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Eat the Rainbow for Disease Prevention

Have you ever heard that carrots are good for your eyes? What is it about this crunchy vegetable that may help to protect vision?

Fruits and vegetables have a variety of health benefits for health and wellness. In addition to being low in calories and good sources of dietary fiber, vitamins, minerals, and water... the colors of fruits and vegetables also contain functional compounds that may help to prevent chronic diseases. These disease-preventing compounds, called "phytonutrients" or "phytochemicals", are found in the pigments of fruits and vegetables. They are the compounds that also give fruits and vegetables their signature colors. The orange color in carrots is beneficial for protecting vision!


Each color or pigment found in fruits and vegetables provides diverse disease-fighting properties as listed below. By eating the rainbow with fruits and vegetables, you can vary your colors and phytonutrients consumed to prevent a variety of diseases.


Increase your daily intake of fruits and vegetables from each sub-group below with a variety of fresh, frozen, canned, dried, and dehydrated fruits and vegetables. Canned fruits and vegetables can be made healthier by draining and rinsing them and/or choosing versions without added salt or sugar. How could you get more of these colors on your plate this week for preventative health?

  1. Red - Colored by the phytonutrients carotenoids (lycopene) and anthocyanidins which help to reduce the risk of cancer (prostate) and keep our heart healthy - Examples: tomatoes, radishes, strawberries, raspberries, rhubarb, cranberries, cherries, red grapes, watermelon, red apples, red peppers, red onions

  2. Orange and Yellow - Colored by phytonutrients carotenoids (beta-carotene, lutein, zeaxanthin) which help to maintain healthy eyes, prevent cataracts and age-related macular degeneration, and keep our heart healthy - Examples: carrots, pumpkins, sweet potato, oranges, lemon, pineapples, mango, corn, squash, peaches, nectarines, apricots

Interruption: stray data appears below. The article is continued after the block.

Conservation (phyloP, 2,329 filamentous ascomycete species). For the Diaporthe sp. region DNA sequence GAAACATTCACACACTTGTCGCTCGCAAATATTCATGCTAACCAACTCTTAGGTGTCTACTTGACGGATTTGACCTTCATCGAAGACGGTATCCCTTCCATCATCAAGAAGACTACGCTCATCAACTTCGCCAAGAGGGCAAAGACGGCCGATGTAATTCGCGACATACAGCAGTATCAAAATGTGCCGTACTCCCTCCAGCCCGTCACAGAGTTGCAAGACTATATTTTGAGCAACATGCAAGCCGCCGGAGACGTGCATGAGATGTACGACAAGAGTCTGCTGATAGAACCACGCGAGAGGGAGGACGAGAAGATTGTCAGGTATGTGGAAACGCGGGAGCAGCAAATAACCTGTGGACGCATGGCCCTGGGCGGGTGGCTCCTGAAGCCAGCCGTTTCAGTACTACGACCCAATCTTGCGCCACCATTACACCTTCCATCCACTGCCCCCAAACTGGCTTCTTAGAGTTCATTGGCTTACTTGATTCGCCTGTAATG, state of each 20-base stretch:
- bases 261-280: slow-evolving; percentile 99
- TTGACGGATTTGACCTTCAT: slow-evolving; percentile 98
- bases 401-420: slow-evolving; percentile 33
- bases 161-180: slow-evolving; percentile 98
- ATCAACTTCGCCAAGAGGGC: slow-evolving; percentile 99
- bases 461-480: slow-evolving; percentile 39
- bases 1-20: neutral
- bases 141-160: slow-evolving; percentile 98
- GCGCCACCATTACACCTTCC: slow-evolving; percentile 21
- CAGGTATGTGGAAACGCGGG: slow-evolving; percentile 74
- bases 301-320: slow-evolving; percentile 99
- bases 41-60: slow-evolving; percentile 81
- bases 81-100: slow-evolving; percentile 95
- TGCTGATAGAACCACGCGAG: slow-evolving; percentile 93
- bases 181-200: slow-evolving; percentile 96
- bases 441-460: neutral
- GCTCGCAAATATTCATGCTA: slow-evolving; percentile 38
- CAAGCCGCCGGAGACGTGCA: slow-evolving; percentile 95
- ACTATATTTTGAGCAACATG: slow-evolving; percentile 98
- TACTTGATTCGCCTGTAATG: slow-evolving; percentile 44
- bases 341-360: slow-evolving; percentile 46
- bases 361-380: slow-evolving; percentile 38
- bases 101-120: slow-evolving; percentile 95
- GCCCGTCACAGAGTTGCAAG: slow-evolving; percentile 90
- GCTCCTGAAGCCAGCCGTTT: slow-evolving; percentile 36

3. Green - Colored by phytonutrients carotenoids, indoles, saponins, and chlorophyll which provide anti-cancer properties, protect the heart, and promote eye health - Examples: lettuce, kale, mustard greens, collard greens, arugula, spinach, asparagus, avocados, broccoli, peas, green apples, green grapes, cucumber, kiwi, green beans, lettuce, celery, pears

  4. Purple and Blue - Colored by phytonutrients anthocyanidins and flavonoids (resveratrol) which protect cells from damage and help reduce the risk of cancer, stroke, heart disease, and cognitive decline - Examples: eggplant, purple grapes, plums, prunes, beets, kohlrabi, figs, purple cauliflower, purple potatoes, blueberries, blackberries, elderberries, black currants

  5. White - Colored by phytonutrients allicins and indoles which have antioxidant, antiviral, and antibacterial properties and help to reduce the risk of cancer, stroke, and heart disease - Examples: cauliflower, onions, garlic, ginger, turnips, parsnips, potatoes, mushrooms, jicama, kohlrabi, shallots, white peaches/nectarines

 

Note: This blog provides general information and discussions about health and related subjects. The information and other content provided in this blog, website or in any linked materials are not intended and should not be considered, or used as a substitute for, medical advice, diagnosis or treatment. This blog does not constitute the practice of any medical, nursing or other professional health care advice, diagnosis or treatment. We cannot diagnose conditions, provide second opinions or make specific treatment recommendations through this blog or website. If you think you may have a medical emergency, immediately call your doctor or dial 911.


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